From the beginning of their first season in 1995, this group of eight- and nine-year-olds take their coaches and families on a magical journey of inspiration, excitement, hardship, and incredible accomplishments. The parents, grandparents, sisters, brothers, friends, fans, and coaches alike are wrapped up in the lives of the Warriors for an intense, eight-week period. This little ragtag bunch of players is one of a number of Tyke teams in a city league. For most of them, this is their first experience of football or of participating in a team sport. Their first season gives them a taste of victory and they win the B cup city championship. The author begins the second season as an assistant coach, practicing not only with his oldest son, Jess, on the team but his younger brother, Kurt, as well. He comes up with a new offensive strategy that helps bring the team out of the doldrums. Living on the emotional roller coaster alongside his players, the author witnesses these young kids grow and flourish as a team. Join Sean Graham as he shares the simple pleasures and rewards he finds in coaching the Warriors, and allow them to capture your heart and inspire you, as they did for so many of their fans.
Well this seemed to horrify our little ones. I got angry and looked at one of our bigger kids standing beside me and said to Trevor, "Look, look good, that's your friend on the ground crying there. You kids have to start blocking and playing this game with some heart. You kids can't keep letting these teams beat you up like this. You got to start fighting back." I then told him, "Get out there on the field and start blocking and show me some passion." I think I scared the hell out him and he just looked at me and scoured behind the smaller kids who were huddled on the sidelines together watching Justin. I looked at Justin and watched as he was carried off the field and I thought to myself, most of the pain was his pride. As the game continued, the other team continued to physically have their way with our kids. I remember worrying about Jess, out on the field, and prayed he would not give up or get hurt. I could not blame the kids on the other side as the point of the game was to win and it was a physical game. I kept an eye on Jess and decided to keep to myself on the sideline, as I was becoming very agitated. I recall hearing one of the parents from the sideline call out to our Warriors "Come on kids play with some emotion." It seemed like all the other noise and confusion around us stopped as this one plea for the kids carried across the field for all to hear. It only lasted a second, but it seemed an eternity and I could hear and feel the pain from this father. This plea stuck in my head for the longest time. I looked over at the parents and could see the pain on their faces as they watched their kids get batted around one more time and as for the Warriors, it was sad. I could see now that some of the kids did not even want to come off the bench to go into the game at all and you could not blame them. The game was winding down but the other kids were still hitting as they were enjoying their victory and I hoped that there would be no taunting after the game. I looked into the eyes of one of our smaller kids standing by me, and the fear, the youth, the inexperience and lack of size was in full view for the whole world to see. It was horrible. The game finally ended, I was not sure how much more the kids, the parents as well as myself could take of this. I felt relieved as the game ended. I watched the kids shake hands with the other team, I watched as some of the other kids were teasing our kids and this was tough to swallow for me. I could not fathom how our kids felt being the ones getting teased after the beating on the field.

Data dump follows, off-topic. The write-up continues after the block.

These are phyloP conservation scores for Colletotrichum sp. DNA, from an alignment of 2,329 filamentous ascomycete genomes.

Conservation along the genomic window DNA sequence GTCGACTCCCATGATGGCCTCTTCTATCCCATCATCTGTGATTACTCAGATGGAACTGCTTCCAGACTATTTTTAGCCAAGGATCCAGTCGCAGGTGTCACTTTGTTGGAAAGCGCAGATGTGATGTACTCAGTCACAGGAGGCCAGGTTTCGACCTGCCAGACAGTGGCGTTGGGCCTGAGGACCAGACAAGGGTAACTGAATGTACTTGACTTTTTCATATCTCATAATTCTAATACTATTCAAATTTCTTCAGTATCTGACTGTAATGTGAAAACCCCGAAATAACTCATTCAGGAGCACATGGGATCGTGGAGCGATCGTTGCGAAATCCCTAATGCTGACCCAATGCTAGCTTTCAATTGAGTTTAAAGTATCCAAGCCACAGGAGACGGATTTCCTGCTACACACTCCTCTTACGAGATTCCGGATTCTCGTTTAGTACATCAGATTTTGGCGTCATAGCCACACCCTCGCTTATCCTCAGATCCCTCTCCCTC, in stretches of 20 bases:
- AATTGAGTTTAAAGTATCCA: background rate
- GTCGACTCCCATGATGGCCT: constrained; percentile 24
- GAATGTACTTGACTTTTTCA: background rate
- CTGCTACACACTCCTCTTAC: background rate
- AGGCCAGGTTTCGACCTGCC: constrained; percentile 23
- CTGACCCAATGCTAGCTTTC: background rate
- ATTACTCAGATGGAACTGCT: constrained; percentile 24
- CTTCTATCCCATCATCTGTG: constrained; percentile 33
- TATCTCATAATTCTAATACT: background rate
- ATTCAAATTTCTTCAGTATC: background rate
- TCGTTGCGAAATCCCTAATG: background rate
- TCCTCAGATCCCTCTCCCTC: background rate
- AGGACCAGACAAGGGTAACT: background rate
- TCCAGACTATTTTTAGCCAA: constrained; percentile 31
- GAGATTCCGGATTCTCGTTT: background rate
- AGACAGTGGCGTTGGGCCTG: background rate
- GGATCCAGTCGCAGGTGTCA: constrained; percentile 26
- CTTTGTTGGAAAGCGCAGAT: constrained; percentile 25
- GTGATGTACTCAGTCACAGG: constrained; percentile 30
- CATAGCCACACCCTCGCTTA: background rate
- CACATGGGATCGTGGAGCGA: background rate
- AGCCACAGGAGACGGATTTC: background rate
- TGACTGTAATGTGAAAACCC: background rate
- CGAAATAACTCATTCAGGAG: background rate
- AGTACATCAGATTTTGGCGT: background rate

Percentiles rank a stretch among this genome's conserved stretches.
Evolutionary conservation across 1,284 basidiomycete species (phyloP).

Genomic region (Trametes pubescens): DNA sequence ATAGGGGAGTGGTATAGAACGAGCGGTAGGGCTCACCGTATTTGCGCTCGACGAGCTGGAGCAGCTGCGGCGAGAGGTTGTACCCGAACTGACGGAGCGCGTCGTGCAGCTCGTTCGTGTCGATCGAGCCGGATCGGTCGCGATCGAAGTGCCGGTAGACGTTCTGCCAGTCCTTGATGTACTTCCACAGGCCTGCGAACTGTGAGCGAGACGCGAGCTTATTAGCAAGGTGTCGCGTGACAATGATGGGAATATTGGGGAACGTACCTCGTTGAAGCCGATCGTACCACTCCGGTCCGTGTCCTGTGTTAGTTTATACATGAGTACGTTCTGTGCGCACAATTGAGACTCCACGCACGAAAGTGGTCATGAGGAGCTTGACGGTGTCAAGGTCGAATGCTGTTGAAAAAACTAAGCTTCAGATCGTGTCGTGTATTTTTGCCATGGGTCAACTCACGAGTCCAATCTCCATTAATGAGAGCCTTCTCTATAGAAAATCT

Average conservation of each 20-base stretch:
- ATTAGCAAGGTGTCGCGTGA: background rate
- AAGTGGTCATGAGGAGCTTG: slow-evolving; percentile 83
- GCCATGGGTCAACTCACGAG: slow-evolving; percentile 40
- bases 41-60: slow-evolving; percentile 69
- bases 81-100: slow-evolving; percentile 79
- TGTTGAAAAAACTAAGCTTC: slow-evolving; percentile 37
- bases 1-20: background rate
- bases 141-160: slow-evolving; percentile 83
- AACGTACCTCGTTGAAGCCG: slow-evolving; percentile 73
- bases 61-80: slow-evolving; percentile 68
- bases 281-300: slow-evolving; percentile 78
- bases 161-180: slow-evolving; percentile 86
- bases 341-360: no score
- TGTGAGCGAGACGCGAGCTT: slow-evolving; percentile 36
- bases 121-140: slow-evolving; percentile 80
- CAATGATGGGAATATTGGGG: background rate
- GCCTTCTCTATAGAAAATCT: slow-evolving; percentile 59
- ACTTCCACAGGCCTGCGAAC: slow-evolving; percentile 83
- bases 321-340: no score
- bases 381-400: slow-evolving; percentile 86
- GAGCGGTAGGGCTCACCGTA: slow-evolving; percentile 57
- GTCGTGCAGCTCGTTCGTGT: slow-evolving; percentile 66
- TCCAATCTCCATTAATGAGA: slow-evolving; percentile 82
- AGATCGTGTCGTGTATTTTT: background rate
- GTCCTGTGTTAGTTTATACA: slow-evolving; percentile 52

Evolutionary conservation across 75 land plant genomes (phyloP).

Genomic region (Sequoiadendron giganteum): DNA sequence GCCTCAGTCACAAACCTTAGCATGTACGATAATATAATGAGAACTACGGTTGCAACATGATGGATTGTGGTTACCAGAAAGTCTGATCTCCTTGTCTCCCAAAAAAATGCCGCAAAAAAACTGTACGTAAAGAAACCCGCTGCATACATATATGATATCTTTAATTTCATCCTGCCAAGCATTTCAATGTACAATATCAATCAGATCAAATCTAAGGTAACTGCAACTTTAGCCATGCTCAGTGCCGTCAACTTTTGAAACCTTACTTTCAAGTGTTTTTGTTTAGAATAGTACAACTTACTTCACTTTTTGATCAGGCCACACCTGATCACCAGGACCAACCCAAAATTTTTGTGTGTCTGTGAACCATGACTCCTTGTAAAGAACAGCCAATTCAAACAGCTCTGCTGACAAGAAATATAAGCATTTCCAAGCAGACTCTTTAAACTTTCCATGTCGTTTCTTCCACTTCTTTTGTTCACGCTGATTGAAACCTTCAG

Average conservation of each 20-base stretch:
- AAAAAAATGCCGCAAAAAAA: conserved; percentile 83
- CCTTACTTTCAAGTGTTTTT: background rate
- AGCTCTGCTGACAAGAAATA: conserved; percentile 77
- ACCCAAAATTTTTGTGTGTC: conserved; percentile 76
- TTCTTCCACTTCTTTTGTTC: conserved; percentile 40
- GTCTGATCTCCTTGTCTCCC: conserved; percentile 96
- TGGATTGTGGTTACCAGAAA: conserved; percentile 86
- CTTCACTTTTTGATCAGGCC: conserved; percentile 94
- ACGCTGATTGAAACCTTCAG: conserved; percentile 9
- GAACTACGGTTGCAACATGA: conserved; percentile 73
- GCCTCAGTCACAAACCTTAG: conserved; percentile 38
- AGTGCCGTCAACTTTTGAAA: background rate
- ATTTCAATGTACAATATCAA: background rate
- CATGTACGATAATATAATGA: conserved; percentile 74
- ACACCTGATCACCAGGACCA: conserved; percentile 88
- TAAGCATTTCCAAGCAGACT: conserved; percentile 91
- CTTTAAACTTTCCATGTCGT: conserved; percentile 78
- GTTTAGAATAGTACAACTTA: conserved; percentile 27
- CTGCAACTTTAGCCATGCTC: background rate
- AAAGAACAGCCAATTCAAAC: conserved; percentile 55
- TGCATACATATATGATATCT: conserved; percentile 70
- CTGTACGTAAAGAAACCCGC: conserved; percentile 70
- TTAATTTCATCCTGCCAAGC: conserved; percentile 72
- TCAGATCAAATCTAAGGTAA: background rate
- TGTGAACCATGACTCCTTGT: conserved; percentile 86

Sean Graham and his wife, Kimberley, have always believed that their children are an important focal point in the lives. Sean came from a brood of sixteen and has enjoyed volunteering in his community and supporting his own three boys. At this stage in his life he has been afforded the privilege of embarking on a second career, his true passion: writing. His family currently lives in Ottawa, Ontario, Canada.